Naturally, neonatal nurses can expect to earn a higher salary as their education and experience level increases over time. For example, the BLS statistics show that Nurse Practitioners earn a median annual salary of $109,820. These statistics represent more than $36,000 difference per year between the average pay for RNs and Nurse Practitioners. Nurses who work towards earning a certification as a Neonatal Nurse Practitioner can expect to earn an even higher salary.
As with RN, the average neonatal nurse practitioner can expect to earn more than a standard NP due to their specialized training.
Education isn’t the only factor that influences a nurse’s salaries, so does location. In fact, studies show a nearly $30,000 a year difference between the highest paying state (Massachusetts – $105,493) and the lowest paying state (Florida – $73,365)
There are several reasons for this huge discrepancy. First, salaries in specific regions of the country are usually aligned with the cost of living in that area. The cost of living represents the amount of money it costs to sustain a standard quality of living. It typically factors in costs, such as housing and transportation. For example, several states with the highest cost of living rates, such as New York, Massachusetts and Hawaii also offer some of the highest salaries to NICU nurses.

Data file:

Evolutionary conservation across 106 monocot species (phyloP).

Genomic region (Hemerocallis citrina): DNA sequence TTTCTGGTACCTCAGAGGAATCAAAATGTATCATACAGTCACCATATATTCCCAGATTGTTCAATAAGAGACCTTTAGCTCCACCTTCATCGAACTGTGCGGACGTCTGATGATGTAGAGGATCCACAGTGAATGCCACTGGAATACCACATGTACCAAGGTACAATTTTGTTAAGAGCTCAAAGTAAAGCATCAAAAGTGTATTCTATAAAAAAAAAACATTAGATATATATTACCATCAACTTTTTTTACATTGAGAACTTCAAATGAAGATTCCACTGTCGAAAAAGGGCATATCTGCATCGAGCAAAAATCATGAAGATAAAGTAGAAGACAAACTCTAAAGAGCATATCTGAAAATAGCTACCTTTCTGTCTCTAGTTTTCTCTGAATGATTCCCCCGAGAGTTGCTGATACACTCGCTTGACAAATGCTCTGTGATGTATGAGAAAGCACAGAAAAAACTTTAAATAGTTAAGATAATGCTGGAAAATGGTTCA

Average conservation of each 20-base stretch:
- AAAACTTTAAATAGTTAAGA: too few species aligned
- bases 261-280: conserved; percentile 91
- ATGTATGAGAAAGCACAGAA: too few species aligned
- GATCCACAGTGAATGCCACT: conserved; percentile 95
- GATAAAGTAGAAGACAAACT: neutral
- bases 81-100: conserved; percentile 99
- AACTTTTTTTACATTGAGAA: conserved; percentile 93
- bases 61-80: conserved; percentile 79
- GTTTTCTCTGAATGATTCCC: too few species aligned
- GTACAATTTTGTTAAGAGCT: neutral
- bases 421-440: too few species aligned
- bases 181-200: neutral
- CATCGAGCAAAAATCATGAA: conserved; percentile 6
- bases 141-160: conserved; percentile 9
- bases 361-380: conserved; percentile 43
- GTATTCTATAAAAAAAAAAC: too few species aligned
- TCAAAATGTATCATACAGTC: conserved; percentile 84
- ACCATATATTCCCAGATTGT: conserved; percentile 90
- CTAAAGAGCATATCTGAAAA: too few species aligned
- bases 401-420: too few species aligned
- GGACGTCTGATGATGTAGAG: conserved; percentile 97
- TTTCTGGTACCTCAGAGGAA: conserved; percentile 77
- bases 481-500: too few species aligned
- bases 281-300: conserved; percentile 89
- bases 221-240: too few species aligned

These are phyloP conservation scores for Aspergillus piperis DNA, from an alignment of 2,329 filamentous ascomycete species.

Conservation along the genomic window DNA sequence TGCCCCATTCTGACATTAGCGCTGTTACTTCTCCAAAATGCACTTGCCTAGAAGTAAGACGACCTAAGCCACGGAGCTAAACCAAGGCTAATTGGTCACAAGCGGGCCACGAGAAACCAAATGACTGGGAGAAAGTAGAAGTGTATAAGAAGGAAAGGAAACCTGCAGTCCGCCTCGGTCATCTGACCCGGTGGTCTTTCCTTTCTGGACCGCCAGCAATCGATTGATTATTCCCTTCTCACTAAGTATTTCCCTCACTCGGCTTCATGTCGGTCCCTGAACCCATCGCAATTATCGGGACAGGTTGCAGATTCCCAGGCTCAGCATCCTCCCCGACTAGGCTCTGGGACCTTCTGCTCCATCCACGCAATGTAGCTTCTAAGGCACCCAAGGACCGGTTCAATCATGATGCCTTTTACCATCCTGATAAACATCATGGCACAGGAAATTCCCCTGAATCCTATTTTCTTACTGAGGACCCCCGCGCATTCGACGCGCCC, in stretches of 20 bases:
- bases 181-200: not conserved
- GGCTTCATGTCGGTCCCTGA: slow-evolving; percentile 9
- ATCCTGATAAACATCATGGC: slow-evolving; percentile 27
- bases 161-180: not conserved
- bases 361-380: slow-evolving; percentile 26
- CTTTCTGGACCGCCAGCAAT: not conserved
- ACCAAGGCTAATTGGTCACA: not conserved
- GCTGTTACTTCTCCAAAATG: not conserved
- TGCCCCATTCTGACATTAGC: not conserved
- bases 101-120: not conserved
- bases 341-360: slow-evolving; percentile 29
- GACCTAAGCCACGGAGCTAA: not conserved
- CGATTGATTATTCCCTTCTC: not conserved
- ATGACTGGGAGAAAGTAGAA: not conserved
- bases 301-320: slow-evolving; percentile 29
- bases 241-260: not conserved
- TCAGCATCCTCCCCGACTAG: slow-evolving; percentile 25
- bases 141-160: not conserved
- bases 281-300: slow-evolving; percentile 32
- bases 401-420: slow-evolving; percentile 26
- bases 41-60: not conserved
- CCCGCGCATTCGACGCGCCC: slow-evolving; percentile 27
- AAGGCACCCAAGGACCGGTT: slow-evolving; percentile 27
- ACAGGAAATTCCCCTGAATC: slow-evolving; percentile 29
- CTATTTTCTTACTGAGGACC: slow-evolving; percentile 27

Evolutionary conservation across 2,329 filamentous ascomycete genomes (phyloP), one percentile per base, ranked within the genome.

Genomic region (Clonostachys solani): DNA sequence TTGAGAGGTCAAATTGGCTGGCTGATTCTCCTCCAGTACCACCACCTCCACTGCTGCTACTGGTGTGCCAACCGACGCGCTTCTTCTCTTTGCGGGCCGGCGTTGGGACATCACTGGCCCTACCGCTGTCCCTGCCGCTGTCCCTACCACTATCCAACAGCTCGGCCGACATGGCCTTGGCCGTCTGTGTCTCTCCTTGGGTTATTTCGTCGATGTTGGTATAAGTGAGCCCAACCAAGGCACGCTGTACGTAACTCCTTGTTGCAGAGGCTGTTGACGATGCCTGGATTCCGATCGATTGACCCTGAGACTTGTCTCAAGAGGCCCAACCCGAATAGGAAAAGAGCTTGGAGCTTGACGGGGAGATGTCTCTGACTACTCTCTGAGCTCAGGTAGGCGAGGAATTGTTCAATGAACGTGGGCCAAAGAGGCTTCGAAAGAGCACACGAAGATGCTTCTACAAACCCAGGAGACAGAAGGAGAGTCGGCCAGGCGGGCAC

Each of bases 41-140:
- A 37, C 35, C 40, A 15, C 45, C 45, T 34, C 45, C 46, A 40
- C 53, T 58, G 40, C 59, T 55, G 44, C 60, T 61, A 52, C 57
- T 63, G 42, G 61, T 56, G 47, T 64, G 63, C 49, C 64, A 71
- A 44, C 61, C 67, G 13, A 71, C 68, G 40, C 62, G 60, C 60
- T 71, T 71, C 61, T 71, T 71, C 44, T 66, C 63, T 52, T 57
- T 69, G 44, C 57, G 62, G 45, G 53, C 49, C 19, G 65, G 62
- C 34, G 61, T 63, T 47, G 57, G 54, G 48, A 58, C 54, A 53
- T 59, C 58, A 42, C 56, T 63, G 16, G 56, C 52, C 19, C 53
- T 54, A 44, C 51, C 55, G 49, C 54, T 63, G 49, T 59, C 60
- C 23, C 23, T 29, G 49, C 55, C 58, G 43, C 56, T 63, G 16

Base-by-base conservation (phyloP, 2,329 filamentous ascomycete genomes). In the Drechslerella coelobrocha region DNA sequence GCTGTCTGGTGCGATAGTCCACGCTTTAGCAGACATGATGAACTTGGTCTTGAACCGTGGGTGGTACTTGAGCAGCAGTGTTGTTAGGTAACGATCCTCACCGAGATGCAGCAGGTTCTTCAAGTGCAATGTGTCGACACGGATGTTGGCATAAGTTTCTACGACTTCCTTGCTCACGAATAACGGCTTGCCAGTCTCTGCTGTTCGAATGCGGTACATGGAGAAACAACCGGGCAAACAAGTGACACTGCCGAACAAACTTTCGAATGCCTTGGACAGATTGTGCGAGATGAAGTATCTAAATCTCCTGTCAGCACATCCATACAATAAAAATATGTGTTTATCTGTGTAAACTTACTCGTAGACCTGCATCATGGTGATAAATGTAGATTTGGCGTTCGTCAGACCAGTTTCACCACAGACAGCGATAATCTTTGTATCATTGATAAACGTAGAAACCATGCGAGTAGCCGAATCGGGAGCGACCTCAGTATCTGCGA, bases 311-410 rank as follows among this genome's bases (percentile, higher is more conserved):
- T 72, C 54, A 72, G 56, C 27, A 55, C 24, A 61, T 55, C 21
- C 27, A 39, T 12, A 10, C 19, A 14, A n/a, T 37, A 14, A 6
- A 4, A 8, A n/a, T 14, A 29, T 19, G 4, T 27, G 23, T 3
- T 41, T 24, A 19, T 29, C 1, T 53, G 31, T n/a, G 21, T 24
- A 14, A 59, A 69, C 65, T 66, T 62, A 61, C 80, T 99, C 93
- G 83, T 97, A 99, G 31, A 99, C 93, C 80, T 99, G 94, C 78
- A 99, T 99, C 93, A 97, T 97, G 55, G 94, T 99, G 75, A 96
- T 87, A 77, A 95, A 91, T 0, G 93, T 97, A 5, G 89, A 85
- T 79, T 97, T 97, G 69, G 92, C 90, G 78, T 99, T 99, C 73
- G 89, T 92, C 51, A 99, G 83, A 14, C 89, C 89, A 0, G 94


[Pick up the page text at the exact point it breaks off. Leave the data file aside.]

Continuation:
Demand also plays a huge role in salaries. For example, in areas where there is a greater demand for neonatal nurses, you can expect to find higher salaries.
If you want to find a NICU nursing job that offers the highest salary, you may need to be selective about where you live. Here’s a look at the states that pay the highest NICU nursing salaries.
- Massachusetts: $105,493
- Hawaii: $103,986
- Connecticut: $102,931
- Wisconsin: $101,334
- Tennessee: $100,678
- Washington: $100,318
- Minnesota: $100,290
- Rhode Island: $100,070
- Ohio: $99,940
- New York: $99,473
Salaries also vary between locations within the state. You can expect to find higher-paying NICU nursing jobs in larger cities, especially metropolitan areas. These larger areas are likely to have larger NICU units and handle higher levels of care than smaller cities as well as a higher demand to hire a qualified nurse. In fact, many rural hospitals may not even have a neonatal unit.
If you are interested in moving to one of these states to work as a NICU nurse, keep in mind that each state has its own licensing requirement. It’s important to learn about these requirements prior to moving. If possible, you may even want to check out these requirements before entering a nursing school.